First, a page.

“Are we at this God-forsaken place?” Serena stretched.

“Errr, no. The car died.”
“The car died.”
“I heard that but where are we?” Serena was now sitting straight.
“Don’t know.”
“Mind your language.” Madde ran her fingers over the wheel.
“Hah, fine thing to say. I just heard you swearing. What’s wrong with Christ anyway?”
“We’ve been down this road before.”
“No we haven’t.”
“Don’t be pedantic.” Madde rubbed her hands over the back of her neck. She could feel the rigid tendons. “Serena, I’m tired I’ve been driving for hours and arguing isn’t going to help.”
Madde pulled the release for the bonnet and open the door. She had no idea what she was looking for. The cool breeze caught her hair as she stood in the darkness releasing the bonnet. It sprang open.
“What are you doing?” asked Serena.
“Looking at the engine.”
“Since when do you know anything about engines?”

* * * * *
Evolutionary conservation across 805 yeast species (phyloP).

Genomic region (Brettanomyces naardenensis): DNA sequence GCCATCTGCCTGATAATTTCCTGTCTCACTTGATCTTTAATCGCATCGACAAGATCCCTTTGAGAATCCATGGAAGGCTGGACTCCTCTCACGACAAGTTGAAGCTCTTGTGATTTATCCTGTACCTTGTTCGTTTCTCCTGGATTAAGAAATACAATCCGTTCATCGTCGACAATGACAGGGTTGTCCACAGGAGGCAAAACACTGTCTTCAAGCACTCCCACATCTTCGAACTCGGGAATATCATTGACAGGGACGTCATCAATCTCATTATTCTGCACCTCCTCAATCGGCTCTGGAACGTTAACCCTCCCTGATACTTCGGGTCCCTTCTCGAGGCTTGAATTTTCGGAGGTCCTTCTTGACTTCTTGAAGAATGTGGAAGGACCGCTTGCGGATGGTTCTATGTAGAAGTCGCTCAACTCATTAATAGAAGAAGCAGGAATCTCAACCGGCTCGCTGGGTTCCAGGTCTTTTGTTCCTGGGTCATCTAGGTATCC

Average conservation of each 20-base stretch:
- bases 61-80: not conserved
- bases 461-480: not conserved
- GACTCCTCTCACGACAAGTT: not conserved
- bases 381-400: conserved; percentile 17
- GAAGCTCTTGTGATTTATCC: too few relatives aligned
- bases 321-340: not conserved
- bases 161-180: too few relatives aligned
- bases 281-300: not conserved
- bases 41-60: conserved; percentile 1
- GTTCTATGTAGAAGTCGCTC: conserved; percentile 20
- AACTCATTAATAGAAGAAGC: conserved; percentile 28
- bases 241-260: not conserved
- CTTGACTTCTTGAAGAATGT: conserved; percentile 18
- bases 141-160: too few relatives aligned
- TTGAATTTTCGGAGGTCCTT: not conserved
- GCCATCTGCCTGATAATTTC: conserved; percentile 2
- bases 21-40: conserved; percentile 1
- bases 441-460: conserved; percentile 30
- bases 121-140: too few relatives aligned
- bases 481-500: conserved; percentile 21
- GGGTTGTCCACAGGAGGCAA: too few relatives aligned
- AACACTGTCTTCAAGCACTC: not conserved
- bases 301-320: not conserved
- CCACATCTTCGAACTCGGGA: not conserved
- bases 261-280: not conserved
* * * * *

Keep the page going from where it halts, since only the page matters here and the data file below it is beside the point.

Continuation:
Madde sighed. Serena was right. She hadn’t a clue. Her hand sought her phone in her jean pocket. The screen lit up. The wall paper was still a picture of John. He’d been gone a year.
“Are you just going to look at it?” Serena’s voice cut the cool night air.
Madde pressed the number for roadside assistance. No signal. Great.
“Well, what’s happening?” Serena leaned out the window.
“Nothing. That’s great. So we’re in the middle of no where with no signal and a dead car.”
“That sums it up it quite well.” Madde looked to the black sky and said a silent prayer. She needed help now. The Milky Way splashed across the darkness filled her with peace. She could manage this.
“Yes.” Madde placed her hands on her hips.

Does either one give you a sense of my voice? Not sure but in both Serena comes across loud and clear.

Friday, August 17, 2007


Sometimes news is too good not to share. My friend Nell Dixon has just signed with Headline's Little Black Dress. I'm so thrilled for Nell. It is so deserved. Sometimes life just makes to cry and smile at the same time. Well done Nell.

Thursday, August 16, 2007

For the Big R

I was wandering around blogs yesterday and I came across the most wonderful clip for every one who has ever received a rejection over at Danuta Kean's blog. You must go watch here. Enjoy.

I will return to voice. I want to do some more research on some of the points the comments raised.

Wednesday, August 15, 2007

Voice Part Two